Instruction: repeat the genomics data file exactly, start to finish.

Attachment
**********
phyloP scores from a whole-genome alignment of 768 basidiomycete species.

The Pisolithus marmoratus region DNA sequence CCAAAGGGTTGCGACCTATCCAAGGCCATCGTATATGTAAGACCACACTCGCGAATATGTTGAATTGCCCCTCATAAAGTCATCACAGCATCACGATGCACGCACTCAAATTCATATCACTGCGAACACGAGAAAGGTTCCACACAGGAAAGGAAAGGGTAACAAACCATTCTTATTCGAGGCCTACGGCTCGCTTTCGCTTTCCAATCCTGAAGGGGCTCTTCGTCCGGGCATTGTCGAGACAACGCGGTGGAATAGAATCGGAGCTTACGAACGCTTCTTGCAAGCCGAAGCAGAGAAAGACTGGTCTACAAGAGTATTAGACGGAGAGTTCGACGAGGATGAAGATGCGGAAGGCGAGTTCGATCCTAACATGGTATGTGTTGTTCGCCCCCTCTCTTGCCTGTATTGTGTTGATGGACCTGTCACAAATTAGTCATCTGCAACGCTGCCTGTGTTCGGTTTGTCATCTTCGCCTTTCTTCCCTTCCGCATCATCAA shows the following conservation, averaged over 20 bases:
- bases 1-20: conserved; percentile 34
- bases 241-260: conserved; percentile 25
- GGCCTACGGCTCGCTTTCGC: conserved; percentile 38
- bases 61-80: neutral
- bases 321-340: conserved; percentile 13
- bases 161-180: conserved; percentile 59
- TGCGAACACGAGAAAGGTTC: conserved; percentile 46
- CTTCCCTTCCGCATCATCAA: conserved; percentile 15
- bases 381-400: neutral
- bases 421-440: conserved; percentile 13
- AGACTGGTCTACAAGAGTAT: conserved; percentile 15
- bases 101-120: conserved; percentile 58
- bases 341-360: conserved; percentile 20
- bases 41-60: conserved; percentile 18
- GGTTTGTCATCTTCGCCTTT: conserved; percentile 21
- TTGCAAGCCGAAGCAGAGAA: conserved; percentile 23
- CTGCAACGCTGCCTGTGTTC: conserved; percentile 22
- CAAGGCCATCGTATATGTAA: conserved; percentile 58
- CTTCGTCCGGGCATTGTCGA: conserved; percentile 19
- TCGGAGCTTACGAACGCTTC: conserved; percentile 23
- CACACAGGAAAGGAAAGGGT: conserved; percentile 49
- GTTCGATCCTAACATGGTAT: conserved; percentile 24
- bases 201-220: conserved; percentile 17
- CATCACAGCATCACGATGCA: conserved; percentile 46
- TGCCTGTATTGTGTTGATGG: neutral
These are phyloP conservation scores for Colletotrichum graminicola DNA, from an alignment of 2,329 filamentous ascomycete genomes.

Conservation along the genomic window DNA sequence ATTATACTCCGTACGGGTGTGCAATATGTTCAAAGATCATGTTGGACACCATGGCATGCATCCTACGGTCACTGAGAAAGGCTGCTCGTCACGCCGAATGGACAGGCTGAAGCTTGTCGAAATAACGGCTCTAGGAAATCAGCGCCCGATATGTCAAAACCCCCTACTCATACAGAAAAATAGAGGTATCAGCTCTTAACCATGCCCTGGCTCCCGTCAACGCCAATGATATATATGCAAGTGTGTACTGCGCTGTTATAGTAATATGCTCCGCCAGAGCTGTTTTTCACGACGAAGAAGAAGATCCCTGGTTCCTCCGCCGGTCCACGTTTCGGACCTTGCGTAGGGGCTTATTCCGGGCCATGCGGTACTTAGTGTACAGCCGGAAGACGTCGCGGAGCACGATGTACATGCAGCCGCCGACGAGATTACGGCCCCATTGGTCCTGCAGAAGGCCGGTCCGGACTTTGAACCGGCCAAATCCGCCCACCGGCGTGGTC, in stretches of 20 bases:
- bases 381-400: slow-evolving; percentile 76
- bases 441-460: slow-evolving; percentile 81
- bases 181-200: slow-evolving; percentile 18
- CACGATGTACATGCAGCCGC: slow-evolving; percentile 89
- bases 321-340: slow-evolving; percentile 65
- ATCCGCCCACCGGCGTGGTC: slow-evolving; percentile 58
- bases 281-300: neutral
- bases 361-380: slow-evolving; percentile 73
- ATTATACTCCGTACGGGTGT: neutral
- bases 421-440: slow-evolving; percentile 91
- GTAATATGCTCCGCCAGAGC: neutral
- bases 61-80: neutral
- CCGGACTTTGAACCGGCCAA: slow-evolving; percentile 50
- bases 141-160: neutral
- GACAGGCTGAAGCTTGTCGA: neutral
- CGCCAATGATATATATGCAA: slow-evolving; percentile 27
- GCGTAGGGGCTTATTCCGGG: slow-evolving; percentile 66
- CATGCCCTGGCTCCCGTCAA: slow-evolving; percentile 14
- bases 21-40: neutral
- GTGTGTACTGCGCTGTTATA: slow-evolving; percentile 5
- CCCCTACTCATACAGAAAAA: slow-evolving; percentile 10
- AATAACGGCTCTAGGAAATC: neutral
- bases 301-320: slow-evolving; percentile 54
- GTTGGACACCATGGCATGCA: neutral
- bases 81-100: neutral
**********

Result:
phyloP scores from a whole-genome alignment of 768 basidiomycete species.

The Pisolithus marmoratus region DNA sequence CCAAAGGGTTGCGACCTATCCAAGGCCATCGTATATGTAAGACCACACTCGCGAATATGTTGAATTGCCCCTCATAAAGTCATCACAGCATCACGATGCACGCACTCAAATTCATATCACTGCGAACACGAGAAAGGTTCCACACAGGAAAGGAAAGGGTAACAAACCATTCTTATTCGAGGCCTACGGCTCGCTTTCGCTTTCCAATCCTGAAGGGGCTCTTCGTCCGGGCATTGTCGAGACAACGCGGTGGAATAGAATCGGAGCTTACGAACGCTTCTTGCAAGCCGAAGCAGAGAAAGACTGGTCTACAAGAGTATTAGACGGAGAGTTCGACGAGGATGAAGATGCGGAAGGCGAGTTCGATCCTAACATGGTATGTGTTGTTCGCCCCCTCTCTTGCCTGTATTGTGTTGATGGACCTGTCACAAATTAGTCATCTGCAACGCTGCCTGTGTTCGGTTTGTCATCTTCGCCTTTCTTCCCTTCCGCATCATCAA shows the following conservation, averaged over 20 bases:
- bases 1-20: conserved; percentile 34
- bases 241-260: conserved; percentile 25
- GGCCTACGGCTCGCTTTCGC: conserved; percentile 38
- bases 61-80: neutral
- bases 321-340: conserved; percentile 13
- bases 161-180: conserved; percentile 59
- TGCGAACACGAGAAAGGTTC: conserved; percentile 46
- CTTCCCTTCCGCATCATCAA: conserved; percentile 15
- bases 381-400: neutral
- bases 421-440: conserved; percentile 13
- AGACTGGTCTACAAGAGTAT: conserved; percentile 15
- bases 101-120: conserved; percentile 58
- bases 341-360: conserved; percentile 20
- bases 41-60: conserved; percentile 18
- GGTTTGTCATCTTCGCCTTT: conserved; percentile 21
- TTGCAAGCCGAAGCAGAGAA: conserved; percentile 23
- CTGCAACGCTGCCTGTGTTC: conserved; percentile 22
- CAAGGCCATCGTATATGTAA: conserved; percentile 58
- CTTCGTCCGGGCATTGTCGA: conserved; percentile 19
- TCGGAGCTTACGAACGCTTC: conserved; percentile 23
- CACACAGGAAAGGAAAGGGT: conserved; percentile 49
- GTTCGATCCTAACATGGTAT: conserved; percentile 24
- bases 201-220: conserved; percentile 17
- CATCACAGCATCACGATGCA: conserved; percentile 46
- TGCCTGTATTGTGTTGATGG: neutral
These are phyloP conservation scores for Colletotrichum graminicola DNA, from an alignment of 2,329 filamentous ascomycete genomes.

Conservation along the genomic window DNA sequence ATTATACTCCGTACGGGTGTGCAATATGTTCAAAGATCATGTTGGACACCATGGCATGCATCCTACGGTCACTGAGAAAGGCTGCTCGTCACGCCGAATGGACAGGCTGAAGCTTGTCGAAATAACGGCTCTAGGAAATCAGCGCCCGATATGTCAAAACCCCCTACTCATACAGAAAAATAGAGGTATCAGCTCTTAACCATGCCCTGGCTCCCGTCAACGCCAATGATATATATGCAAGTGTGTACTGCGCTGTTATAGTAATATGCTCCGCCAGAGCTGTTTTTCACGACGAAGAAGAAGATCCCTGGTTCCTCCGCCGGTCCACGTTTCGGACCTTGCGTAGGGGCTTATTCCGGGCCATGCGGTACTTAGTGTACAGCCGGAAGACGTCGCGGAGCACGATGTACATGCAGCCGCCGACGAGATTACGGCCCCATTGGTCCTGCAGAAGGCCGGTCCGGACTTTGAACCGGCCAAATCCGCCCACCGGCGTGGTC, in stretches of 20 bases:
- bases 381-400: slow-evolving; percentile 76
- bases 441-460: slow-evolving; percentile 81
- bases 181-200: slow-evolving; percentile 18
- CACGATGTACATGCAGCCGC: slow-evolving; percentile 89
- bases 321-340: slow-evolving; percentile 65
- ATCCGCCCACCGGCGTGGTC: slow-evolving; percentile 58
- bases 281-300: neutral
- bases 361-380: slow-evolving; percentile 73
- ATTATACTCCGTACGGGTGT: neutral
- bases 421-440: slow-evolving; percentile 91
- GTAATATGCTCCGCCAGAGC: neutral
- bases 61-80: neutral
- CCGGACTTTGAACCGGCCAA: slow-evolving; percentile 50
- bases 141-160: neutral
- GACAGGCTGAAGCTTGTCGA: neutral
- CGCCAATGATATATATGCAA: slow-evolving; percentile 27
- GCGTAGGGGCTTATTCCGGG: slow-evolving; percentile 66
- CATGCCCTGGCTCCCGTCAA: slow-evolving; percentile 14
- bases 21-40: neutral
- GTGTGTACTGCGCTGTTATA: slow-evolving; percentile 5
- CCCCTACTCATACAGAAAAA: slow-evolving; percentile 10
- AATAACGGCTCTAGGAAATC: neutral
- bases 301-320: slow-evolving; percentile 54
- GTTGGACACCATGGCATGCA: neutral
- bases 81-100: neutral